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    Registered User Steven Hunley's Avatar
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    A Deck of Cards

    A Deck of Cards
    Steven Hunley

    Most dog-faces hated Smitty, on account of the stupid look on his mug, and because they knew he was the most intelligent bastard in C Company. If you were a clean-shaven fellow, you hated him because he was the hairiest man under the Iraqi sun. If you played cards you couldn’t stand the guy because he was lucky.

    I, for one always liked him, maybe because our names were only one letter away, and I’d lined up by him so many times and knew he didn’t stink. I liked him for that and for his good nature, and because he was at times so sloppy, that during inspections, that fact he was next to me took the heat off me, and he’d catch it instead.

    The latest non-com caught Smitty one day and said, “ I thought I told you guys to shave last night, you knew there was inspection.”

    Smitty was demonstrating what I call seven-o’clock shadow on his jaw.

    “I did shave, Sergeant.”

    Sergeant Shivel looked closer and noted the sleeves of his field jacket. They were, I don’t know…gorilla-like. Human hands, but hair, this was around the wrists mind you, sticking out like the scarecrow in Wizard of Oz.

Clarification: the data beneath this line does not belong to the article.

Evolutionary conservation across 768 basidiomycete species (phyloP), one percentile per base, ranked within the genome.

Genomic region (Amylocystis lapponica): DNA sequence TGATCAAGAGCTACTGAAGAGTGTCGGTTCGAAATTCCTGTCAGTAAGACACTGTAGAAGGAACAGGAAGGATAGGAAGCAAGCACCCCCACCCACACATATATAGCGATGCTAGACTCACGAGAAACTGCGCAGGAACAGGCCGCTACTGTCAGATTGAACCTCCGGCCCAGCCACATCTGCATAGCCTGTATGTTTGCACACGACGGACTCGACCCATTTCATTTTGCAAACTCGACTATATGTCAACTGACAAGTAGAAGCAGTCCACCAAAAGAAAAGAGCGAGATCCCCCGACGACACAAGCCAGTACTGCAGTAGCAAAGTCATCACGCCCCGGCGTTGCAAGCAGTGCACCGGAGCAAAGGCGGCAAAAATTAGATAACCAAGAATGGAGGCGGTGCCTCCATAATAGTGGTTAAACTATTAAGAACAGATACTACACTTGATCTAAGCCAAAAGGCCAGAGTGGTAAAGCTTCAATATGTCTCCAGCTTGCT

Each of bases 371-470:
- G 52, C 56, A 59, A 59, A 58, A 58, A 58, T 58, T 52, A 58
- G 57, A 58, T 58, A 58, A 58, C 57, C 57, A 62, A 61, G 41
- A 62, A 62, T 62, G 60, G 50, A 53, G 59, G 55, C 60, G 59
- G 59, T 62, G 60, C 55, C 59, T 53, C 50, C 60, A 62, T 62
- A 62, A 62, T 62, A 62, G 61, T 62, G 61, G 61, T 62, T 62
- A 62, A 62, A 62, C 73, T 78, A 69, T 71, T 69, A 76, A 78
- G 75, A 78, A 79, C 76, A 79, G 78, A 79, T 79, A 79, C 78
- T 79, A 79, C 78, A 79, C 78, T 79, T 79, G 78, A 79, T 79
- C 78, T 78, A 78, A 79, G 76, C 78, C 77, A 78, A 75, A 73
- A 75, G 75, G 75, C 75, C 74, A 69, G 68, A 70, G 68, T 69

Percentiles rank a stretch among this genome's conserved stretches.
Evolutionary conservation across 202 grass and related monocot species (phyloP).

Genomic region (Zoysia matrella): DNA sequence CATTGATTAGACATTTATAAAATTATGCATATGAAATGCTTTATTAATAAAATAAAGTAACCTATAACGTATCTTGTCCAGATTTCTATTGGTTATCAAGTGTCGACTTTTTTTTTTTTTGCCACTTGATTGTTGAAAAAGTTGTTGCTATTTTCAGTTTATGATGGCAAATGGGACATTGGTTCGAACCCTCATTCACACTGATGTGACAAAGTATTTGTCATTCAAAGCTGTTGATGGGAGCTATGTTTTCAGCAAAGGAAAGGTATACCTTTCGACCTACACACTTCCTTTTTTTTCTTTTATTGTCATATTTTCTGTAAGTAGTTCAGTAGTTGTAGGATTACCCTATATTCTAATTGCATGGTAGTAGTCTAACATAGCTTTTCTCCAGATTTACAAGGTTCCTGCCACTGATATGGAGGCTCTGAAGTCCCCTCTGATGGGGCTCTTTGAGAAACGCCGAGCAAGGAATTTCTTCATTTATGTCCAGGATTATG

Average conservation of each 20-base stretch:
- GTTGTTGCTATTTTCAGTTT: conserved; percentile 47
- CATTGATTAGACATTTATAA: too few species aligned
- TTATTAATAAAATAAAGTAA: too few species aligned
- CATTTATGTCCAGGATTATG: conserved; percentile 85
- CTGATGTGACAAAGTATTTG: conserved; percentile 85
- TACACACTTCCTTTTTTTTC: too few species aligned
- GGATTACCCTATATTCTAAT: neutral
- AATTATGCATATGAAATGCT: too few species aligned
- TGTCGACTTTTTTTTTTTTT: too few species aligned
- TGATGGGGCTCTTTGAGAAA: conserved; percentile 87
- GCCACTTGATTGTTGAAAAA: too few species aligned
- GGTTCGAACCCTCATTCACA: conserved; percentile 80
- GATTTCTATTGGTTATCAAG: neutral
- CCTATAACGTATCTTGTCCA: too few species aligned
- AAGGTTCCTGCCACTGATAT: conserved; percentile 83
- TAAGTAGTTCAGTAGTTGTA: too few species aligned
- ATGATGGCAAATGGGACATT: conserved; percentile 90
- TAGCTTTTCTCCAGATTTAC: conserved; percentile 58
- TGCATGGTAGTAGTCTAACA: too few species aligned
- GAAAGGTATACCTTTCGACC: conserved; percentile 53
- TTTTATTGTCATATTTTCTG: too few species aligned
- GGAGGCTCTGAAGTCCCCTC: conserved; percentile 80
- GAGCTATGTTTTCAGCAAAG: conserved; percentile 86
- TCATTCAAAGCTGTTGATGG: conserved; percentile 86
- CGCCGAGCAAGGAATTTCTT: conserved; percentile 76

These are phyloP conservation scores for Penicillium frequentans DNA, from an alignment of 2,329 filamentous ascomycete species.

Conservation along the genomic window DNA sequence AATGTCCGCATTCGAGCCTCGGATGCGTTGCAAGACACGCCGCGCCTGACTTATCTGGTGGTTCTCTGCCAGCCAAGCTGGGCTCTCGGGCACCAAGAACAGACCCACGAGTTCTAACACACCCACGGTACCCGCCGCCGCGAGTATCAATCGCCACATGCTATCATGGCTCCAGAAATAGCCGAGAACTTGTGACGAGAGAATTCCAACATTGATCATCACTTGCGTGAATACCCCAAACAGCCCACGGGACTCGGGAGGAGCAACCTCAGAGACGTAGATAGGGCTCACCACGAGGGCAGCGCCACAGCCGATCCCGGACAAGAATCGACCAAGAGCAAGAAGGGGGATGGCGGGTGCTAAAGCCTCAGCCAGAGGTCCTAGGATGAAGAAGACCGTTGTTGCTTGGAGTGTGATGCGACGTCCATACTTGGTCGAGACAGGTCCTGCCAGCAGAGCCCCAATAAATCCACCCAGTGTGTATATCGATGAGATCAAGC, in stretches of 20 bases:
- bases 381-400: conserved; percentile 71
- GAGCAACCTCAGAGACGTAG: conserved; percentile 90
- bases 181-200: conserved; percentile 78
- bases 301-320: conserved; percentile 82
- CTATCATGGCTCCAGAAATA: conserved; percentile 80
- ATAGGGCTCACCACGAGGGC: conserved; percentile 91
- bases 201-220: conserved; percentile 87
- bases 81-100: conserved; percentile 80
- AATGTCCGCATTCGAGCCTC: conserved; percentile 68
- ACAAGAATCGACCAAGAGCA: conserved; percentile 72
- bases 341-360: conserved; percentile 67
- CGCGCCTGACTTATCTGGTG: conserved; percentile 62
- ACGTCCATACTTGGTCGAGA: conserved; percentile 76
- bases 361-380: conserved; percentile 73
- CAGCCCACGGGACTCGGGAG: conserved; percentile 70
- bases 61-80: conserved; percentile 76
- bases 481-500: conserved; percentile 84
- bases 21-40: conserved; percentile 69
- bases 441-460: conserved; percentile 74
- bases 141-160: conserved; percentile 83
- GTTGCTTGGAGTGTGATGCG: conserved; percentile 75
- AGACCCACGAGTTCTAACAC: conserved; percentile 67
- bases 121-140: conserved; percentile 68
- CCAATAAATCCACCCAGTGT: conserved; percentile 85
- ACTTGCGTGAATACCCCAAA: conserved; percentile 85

“O.K.” the five-striper answered, and resumed his thousand yard stare, passing over my dirty fingernails, my frayed rifle strap, and my nasty ol' earplug.

    That was long before Smitty became Brigadier General Smith of Intelligence.

    We were due to go out on patrol one afternoon. Playing cards was in order. We using a Bicycle deck, and it was as dog-eared and greasy as possible.
    Smitty had been losing for the last five hands, which was unusual. Tony de Sicily, we called him Tony de Sleazy, had been holding the winners. Barney, the detonations specialist, we called him Barney Rubble, or Cave Man for short, was holding his own, and so was I.

    In walked a Sergeant from the commander’s office and threw the usual stack of wanted posters on the table.

    “Take a look at these before you go out. They’re all kill or captures.”

    There were pages and pages, pictures and Intel right under those, paragraph after paragraph of information.

    “Is that an order, Sergeant?” said Smitty.

    “I don’t give ‘em fellows. I’m just the guy sees you bums carry them out.”

    He did an about face and left.

    Smitty took one look and tossed his in the trash.

    “There’s too many to read,” said Caveman, “This thing is as thick as a rough draft of War and Peace.”

    He tossed his in too.

    “Besides that,” said de Sleazy, “these guys look like slippery monkeys with medals…all the same.”

    In went his copy.

    “Roger that,” said I, and made a three-pointer from my side of the table.

    “There ought to be a better way,” said Smitty, and examined his hand.

    Meanwhile, across the room, and new recruit just out of basic was watching Marlon Brando on T.V. It was a western, One-Eyed Jacks. Brando was talking to Carl Malden, the sheriff. The volume was blaring.